Flipboard magazines not just for mobile anymore
Smartphones and tablets have been pushing the personal computer aside, thanks in part to popular apps made by mobile-first entrepreneurs like Flipboard CEO Mike McCue.
Just don't tell McCue the desktop is dead.
In fact, the PC remains the mode of choice for many readers, especially during business hours. McCue is catering to that preference with Tuesday's launch of a Web browser version of Flipboard's digital magazine service. Until now, Flipboard's 15 million magazines could only be read through a mobile app.
"There is a whole group of people who don't do that much browsing on their phones. That's what they use their computer for," McCue said during an interview at Flipboard's Palo Alto, California, headquarters.
Besides winning new converts with the expanded access, McCue is also hoping many of Flipboard's 50 million existing users will visit the service more frequently now that it's on PCs.
PC sales have been slumping for the past two years, though there have been recent signs the worst of the decline is over. Meanwhile, sales of mobile devices are still surging despite a recent slowdown in the tablet market. Worldwide PC shipments declined 2 percent last year to about 309 million machines while smartphone sales climbed 28 percent to 1.3 billion devices and tablet sales increased 4 percent to 230 million, according to the research firm International Data Corp.
All but a few of the magazines in Flipboard are free. They are created through links culled from users' social media accounts or put together by other Flipboard users interested in sharing their interests and expertise with other readers, as well as professional publishers trying to expand their digital audiences. Flipboard lists the magazines under 34,000 different topics.
Flipboard was originally designed for tablets, but smartphones now account for about 70 percent of user activity, McCue said. That figure seems likely to change now that it's been tailored for the desktop. PCs remain the most popular way to access Internet services during the weekdays when most people are at work, with smartphones running second, according to data from comScore Inc. It isn't until the evening when tablets become the leading Internet-connected device, with peak usage occurring around 8 p.m. to 9 p.m.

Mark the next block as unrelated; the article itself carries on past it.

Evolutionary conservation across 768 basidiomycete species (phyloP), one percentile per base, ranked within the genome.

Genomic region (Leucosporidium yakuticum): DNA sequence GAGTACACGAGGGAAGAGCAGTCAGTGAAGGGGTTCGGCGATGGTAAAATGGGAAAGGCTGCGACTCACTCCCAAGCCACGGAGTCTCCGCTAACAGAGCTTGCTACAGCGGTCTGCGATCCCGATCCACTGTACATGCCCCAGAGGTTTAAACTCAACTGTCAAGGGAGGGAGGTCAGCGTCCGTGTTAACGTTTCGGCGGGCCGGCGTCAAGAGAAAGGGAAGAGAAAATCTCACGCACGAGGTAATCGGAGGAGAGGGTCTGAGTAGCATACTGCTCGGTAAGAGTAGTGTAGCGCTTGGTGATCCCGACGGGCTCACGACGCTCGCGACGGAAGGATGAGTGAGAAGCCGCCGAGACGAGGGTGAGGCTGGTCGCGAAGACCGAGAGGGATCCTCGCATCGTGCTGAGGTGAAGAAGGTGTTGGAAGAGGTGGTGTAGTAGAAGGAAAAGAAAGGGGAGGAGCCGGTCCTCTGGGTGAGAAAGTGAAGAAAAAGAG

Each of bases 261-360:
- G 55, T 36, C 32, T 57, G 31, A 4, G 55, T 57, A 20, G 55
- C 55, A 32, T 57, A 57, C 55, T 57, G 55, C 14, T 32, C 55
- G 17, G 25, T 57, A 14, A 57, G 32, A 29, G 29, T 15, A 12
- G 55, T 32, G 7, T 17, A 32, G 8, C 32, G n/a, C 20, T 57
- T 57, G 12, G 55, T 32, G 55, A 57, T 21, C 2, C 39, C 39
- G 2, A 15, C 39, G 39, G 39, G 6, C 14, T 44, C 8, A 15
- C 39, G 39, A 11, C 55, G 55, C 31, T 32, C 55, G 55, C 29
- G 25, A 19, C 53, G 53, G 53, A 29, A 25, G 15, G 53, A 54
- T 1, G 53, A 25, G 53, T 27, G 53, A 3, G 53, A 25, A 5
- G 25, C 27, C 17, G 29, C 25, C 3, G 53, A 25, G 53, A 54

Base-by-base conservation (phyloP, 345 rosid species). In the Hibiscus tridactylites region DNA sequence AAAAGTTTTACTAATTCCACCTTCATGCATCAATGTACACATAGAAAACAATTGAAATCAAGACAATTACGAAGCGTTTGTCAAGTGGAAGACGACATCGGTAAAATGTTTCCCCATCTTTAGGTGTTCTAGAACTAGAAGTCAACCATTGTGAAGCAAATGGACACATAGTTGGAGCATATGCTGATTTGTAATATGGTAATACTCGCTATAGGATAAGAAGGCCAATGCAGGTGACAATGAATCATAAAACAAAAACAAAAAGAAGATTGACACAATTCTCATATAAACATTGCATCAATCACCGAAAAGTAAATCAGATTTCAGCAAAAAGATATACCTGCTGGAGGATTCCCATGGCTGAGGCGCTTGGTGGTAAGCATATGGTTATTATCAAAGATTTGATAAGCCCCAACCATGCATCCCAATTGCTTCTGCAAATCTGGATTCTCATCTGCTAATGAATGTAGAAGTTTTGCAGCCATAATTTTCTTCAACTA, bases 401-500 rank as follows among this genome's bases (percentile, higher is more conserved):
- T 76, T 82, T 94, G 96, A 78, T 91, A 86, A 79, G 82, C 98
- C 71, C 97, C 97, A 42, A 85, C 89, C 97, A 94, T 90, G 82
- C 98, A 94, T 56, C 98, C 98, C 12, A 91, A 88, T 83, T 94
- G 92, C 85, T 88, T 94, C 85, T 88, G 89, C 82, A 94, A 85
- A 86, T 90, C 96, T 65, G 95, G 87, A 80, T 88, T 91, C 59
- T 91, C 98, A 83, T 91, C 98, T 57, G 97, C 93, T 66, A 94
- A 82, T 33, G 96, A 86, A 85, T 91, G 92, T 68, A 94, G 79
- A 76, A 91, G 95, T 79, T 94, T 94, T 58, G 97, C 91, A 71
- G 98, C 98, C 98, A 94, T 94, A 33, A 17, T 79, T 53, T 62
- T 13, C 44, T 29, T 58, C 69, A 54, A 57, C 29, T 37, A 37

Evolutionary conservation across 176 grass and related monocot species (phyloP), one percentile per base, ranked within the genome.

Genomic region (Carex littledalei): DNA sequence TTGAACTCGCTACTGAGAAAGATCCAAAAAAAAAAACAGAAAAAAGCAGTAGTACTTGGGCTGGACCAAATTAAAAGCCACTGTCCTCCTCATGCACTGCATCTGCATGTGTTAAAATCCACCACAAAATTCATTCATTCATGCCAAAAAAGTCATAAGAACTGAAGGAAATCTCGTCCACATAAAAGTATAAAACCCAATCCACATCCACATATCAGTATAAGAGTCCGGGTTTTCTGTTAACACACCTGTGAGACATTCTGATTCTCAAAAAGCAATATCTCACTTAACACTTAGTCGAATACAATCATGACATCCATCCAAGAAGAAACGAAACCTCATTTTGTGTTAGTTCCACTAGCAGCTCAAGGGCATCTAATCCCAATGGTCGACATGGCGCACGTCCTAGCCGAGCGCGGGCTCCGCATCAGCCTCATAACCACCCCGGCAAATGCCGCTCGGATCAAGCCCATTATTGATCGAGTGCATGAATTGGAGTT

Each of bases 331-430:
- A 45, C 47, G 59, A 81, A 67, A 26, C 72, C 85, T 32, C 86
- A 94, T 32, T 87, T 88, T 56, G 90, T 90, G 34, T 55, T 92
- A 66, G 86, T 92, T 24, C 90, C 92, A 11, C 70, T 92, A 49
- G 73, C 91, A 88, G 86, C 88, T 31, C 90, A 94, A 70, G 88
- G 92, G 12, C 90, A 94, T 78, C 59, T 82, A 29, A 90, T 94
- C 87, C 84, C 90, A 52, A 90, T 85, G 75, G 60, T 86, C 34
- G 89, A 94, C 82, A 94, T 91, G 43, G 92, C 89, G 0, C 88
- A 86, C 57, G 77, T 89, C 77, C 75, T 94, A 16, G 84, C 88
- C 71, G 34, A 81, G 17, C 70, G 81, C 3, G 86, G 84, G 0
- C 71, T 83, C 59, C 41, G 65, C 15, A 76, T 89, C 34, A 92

Flipboard isn't the only popular mobile app making the leap to the PC in search of new users and deeper engagement. Last month, Facebook's mobile messaging service WhatsApp offered a version for Web browsers, although a user's smartphone must be on and online for the syncing to work. The trend reflects a growing realization among mobile-focused apps that they can't ignore PCs if they want to connect with users as much as possible, said Forrester Research analyst Frank Gillett. "It doesn't make sense to users if they up show up to a service on a PC and get ignored, but get all this magic if you show up on a mobile device."
Flipboard's Web browser version, built over the past 18 months, is designed to detect and automatically adjust to the different screen sizes of PCs. The largest canvas of PC screens allows Flipboard to rearrange the way the content appears on desktops so compelling pictures are showcased in bigger sizes and different layouts than on a smartphone, or even a tablet. For now, the magazine pages on Flipboard's PC version are scrolled through with a mouse instead of flipped through with a touch as on the mobile apps.
Coming to the PC fulfills McCue's original vision for Flipboard when he came up with the idea in 2009 shortly after leaving Tellme, a voice-recognition service that he started and eventually sold to Microsoft for $800 million. After concluding that Web browsers and chips at that time were too clunky to produce digital magazines that looked as snazzy as print editions, McCue and Flipboard co-founder Evan Doll turned their attention to the iPad before moving on to smartphones.
"Our users sitting in front of their PCs can finally stop wondering why they can't use Flipboard," McCue said.
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